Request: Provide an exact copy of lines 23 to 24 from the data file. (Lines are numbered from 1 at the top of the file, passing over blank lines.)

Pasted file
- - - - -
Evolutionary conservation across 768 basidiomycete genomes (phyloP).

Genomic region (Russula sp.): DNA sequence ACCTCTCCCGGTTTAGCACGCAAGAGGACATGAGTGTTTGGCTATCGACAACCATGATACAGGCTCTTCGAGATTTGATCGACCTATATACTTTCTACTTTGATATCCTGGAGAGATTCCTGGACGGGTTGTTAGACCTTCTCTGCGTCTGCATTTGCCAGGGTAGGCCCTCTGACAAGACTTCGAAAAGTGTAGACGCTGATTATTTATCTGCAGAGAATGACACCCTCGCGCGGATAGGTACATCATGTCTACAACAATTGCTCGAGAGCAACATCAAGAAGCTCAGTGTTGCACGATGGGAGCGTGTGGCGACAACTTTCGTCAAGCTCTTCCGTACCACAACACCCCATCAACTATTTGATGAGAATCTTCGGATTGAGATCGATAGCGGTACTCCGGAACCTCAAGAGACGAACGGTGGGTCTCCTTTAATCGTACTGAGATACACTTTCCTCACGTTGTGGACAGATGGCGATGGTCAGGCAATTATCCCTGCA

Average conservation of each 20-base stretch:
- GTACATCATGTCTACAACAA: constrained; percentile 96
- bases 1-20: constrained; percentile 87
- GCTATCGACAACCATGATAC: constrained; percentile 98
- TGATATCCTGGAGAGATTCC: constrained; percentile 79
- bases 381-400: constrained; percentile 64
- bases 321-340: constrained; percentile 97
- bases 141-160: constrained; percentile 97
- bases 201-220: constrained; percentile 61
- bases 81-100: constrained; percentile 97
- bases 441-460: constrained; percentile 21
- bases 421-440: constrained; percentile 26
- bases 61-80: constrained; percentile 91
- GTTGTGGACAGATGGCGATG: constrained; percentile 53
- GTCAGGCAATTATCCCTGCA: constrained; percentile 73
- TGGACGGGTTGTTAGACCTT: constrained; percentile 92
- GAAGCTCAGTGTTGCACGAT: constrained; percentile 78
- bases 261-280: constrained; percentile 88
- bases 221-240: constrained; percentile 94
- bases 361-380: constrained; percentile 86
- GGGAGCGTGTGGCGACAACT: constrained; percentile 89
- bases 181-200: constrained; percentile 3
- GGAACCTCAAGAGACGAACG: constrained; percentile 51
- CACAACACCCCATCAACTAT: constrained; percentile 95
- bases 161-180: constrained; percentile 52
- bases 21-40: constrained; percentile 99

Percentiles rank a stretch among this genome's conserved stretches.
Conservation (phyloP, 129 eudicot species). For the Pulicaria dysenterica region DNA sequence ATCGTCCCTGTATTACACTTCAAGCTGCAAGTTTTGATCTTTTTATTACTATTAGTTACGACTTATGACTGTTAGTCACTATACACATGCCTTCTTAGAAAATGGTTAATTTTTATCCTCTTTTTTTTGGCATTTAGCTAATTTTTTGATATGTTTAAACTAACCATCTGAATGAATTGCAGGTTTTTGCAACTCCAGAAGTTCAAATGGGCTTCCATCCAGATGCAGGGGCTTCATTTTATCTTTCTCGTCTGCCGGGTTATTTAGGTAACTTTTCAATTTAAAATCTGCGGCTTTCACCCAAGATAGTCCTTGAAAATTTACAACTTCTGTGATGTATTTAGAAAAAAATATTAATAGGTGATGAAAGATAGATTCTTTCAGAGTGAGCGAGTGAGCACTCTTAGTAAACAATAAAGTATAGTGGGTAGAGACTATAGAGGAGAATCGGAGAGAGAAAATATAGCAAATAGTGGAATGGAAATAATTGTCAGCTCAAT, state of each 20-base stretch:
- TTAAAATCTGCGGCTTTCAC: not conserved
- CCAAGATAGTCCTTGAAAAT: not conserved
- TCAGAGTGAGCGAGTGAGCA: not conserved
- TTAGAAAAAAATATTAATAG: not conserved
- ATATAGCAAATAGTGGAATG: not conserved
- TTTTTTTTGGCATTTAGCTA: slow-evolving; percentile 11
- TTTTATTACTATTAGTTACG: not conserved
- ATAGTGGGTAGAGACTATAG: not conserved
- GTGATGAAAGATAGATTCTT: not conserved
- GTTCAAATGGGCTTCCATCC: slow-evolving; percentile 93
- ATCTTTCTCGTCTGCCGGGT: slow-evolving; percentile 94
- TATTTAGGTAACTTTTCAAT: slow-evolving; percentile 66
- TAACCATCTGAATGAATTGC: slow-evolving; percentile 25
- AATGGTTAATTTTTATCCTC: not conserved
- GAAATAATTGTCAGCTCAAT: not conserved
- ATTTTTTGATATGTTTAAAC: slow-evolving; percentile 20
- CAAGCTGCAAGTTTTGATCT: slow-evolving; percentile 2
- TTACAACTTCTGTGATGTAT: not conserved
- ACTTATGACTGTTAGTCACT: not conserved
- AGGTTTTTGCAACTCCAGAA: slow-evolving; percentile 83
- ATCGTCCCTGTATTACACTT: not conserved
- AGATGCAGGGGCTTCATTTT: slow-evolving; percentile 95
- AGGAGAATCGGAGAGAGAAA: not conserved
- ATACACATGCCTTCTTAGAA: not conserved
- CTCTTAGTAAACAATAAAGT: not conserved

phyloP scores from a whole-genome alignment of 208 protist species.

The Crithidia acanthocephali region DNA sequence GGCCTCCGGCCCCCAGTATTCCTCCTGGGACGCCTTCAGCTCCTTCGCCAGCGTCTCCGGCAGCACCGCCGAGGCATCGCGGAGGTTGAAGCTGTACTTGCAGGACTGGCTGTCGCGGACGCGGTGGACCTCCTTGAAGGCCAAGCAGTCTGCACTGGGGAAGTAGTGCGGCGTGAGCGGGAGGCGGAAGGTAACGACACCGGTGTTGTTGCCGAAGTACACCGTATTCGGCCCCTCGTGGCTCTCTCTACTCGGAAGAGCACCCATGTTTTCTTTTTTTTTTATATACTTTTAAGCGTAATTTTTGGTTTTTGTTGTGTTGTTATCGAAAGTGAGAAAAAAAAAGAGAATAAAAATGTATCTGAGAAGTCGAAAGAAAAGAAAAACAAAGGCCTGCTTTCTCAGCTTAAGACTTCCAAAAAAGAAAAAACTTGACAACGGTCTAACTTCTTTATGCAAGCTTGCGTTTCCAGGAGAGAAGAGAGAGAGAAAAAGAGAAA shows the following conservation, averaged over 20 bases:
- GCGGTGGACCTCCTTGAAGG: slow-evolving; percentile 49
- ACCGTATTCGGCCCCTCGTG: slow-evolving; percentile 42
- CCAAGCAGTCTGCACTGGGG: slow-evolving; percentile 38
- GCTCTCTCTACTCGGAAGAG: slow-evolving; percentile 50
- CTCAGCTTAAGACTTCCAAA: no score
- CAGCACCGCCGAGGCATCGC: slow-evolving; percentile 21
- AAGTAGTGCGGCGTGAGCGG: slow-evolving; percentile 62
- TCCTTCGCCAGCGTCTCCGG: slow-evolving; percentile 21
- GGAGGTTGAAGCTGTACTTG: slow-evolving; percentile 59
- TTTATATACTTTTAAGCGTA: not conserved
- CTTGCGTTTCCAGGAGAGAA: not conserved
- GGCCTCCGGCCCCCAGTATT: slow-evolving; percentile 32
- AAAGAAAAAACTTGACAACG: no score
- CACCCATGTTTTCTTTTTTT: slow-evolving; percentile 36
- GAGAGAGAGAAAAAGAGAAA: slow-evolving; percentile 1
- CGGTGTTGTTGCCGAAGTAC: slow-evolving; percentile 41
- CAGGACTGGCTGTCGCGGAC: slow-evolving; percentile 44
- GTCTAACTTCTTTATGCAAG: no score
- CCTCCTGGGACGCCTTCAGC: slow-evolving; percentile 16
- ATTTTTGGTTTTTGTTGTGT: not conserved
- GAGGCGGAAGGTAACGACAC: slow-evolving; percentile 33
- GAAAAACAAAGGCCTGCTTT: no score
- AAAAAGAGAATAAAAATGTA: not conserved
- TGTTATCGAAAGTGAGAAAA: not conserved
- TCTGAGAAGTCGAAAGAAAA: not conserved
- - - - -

- GGGAGCGTGTGGCGACAACT: constrained; percentile 89
- bases 181-200: constrained; percentile 3